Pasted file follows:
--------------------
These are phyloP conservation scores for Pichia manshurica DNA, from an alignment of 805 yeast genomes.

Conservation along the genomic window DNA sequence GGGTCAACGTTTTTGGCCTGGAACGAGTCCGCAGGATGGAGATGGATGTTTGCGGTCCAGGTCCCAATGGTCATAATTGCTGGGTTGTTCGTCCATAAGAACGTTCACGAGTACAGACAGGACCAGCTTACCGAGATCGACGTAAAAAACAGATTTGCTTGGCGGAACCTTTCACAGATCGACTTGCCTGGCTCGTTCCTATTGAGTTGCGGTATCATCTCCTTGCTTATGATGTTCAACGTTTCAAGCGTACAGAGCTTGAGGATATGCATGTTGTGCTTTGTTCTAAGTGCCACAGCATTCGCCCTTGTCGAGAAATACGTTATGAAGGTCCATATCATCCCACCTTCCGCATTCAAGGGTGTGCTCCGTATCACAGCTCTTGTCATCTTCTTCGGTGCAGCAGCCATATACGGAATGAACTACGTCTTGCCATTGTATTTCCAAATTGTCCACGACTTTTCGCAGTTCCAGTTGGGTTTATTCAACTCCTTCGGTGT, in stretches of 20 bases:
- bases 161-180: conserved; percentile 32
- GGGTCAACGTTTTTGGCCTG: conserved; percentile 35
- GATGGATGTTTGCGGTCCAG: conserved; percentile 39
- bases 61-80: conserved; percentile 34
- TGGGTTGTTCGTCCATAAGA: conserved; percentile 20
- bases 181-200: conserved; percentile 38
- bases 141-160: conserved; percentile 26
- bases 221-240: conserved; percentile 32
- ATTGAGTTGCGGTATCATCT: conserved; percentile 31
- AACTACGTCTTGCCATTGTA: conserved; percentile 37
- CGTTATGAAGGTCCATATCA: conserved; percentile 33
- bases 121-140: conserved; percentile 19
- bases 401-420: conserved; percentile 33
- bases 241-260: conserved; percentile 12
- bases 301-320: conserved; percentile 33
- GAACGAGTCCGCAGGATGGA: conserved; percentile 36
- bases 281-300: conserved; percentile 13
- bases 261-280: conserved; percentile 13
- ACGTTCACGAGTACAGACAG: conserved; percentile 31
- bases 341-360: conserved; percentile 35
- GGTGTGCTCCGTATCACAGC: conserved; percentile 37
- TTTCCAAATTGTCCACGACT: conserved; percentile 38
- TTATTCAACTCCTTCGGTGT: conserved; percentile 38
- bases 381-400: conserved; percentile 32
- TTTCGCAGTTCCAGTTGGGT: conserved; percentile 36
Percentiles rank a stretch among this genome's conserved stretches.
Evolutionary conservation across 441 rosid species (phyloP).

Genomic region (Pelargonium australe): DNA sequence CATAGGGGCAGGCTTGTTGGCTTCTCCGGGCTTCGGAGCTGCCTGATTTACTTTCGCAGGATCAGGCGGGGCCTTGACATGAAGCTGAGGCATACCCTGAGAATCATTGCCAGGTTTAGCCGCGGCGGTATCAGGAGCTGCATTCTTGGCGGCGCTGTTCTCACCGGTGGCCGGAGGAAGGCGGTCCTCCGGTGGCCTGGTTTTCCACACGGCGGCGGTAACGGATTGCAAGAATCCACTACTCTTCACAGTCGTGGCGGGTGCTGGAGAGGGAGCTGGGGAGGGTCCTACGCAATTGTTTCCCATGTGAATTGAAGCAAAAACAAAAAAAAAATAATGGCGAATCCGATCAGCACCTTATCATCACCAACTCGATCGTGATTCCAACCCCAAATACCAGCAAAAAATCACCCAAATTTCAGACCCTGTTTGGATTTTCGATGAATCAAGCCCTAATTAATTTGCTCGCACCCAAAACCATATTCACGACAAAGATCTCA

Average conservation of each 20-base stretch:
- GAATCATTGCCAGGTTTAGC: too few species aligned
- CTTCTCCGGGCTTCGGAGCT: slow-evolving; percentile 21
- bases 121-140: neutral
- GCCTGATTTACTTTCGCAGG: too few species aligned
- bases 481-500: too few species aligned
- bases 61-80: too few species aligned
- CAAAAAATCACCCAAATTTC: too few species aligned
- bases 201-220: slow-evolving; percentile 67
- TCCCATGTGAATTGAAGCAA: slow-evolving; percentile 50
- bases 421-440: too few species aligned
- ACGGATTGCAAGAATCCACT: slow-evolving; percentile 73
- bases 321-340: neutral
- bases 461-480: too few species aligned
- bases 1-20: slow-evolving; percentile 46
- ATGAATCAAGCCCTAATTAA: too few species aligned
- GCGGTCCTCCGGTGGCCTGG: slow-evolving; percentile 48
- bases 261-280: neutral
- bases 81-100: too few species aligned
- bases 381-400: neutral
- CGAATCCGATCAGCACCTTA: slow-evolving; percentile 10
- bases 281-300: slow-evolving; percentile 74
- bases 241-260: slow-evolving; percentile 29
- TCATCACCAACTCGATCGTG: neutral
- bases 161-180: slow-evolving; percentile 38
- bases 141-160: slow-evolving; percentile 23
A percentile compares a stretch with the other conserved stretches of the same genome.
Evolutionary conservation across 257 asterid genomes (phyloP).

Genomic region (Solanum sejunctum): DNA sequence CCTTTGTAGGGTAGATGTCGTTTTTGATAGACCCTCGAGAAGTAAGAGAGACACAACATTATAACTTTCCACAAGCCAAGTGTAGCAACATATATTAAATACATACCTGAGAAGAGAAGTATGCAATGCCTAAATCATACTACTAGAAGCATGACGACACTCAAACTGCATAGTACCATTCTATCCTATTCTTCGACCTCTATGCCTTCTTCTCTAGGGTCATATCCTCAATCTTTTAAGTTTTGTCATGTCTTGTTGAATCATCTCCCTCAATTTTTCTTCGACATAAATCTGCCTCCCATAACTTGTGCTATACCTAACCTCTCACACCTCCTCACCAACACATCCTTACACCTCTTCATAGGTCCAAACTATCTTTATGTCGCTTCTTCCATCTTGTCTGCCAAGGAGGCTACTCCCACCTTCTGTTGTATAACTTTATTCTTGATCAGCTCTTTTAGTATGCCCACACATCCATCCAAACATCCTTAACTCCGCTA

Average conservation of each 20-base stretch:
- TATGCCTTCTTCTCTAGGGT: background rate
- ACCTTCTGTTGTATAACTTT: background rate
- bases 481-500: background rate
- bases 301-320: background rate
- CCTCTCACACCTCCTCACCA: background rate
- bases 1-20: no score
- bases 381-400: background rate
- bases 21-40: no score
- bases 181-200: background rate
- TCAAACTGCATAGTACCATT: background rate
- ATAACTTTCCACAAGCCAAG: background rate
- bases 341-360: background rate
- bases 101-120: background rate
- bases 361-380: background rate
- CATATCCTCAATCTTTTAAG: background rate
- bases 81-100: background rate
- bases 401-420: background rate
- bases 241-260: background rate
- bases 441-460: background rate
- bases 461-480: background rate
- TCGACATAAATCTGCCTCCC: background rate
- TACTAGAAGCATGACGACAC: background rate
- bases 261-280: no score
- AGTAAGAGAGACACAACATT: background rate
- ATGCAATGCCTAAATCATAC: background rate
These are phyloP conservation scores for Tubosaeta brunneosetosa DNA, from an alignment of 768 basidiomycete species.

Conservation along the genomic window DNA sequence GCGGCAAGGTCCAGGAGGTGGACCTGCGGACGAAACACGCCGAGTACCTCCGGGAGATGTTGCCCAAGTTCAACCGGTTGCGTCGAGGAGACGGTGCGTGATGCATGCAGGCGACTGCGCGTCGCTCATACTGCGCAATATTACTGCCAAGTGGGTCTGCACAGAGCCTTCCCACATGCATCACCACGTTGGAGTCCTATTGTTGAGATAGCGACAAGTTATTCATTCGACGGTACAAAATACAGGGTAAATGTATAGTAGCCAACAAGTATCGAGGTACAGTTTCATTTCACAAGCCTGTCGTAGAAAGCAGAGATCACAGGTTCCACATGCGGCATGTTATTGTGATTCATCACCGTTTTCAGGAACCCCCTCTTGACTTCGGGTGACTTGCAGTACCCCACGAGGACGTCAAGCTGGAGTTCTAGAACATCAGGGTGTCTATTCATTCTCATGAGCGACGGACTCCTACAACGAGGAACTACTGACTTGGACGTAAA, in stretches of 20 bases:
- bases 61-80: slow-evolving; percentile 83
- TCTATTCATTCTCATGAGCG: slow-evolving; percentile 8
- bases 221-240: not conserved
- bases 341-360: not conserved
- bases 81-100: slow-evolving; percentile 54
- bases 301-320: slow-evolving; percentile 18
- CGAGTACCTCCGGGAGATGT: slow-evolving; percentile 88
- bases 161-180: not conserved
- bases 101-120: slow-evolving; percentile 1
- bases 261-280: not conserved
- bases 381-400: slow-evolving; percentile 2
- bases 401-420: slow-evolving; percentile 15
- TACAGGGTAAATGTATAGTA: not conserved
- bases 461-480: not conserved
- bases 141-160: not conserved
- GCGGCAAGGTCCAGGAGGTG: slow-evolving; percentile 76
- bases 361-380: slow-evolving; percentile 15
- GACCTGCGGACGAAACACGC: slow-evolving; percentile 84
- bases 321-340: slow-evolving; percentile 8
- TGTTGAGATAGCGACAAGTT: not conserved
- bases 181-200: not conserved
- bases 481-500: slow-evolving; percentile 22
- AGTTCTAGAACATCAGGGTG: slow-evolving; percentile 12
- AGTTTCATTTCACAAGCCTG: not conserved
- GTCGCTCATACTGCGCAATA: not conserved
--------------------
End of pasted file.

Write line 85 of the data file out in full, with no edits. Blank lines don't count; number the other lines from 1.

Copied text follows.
- ATGCAATGCCTAAATCATAC: background rate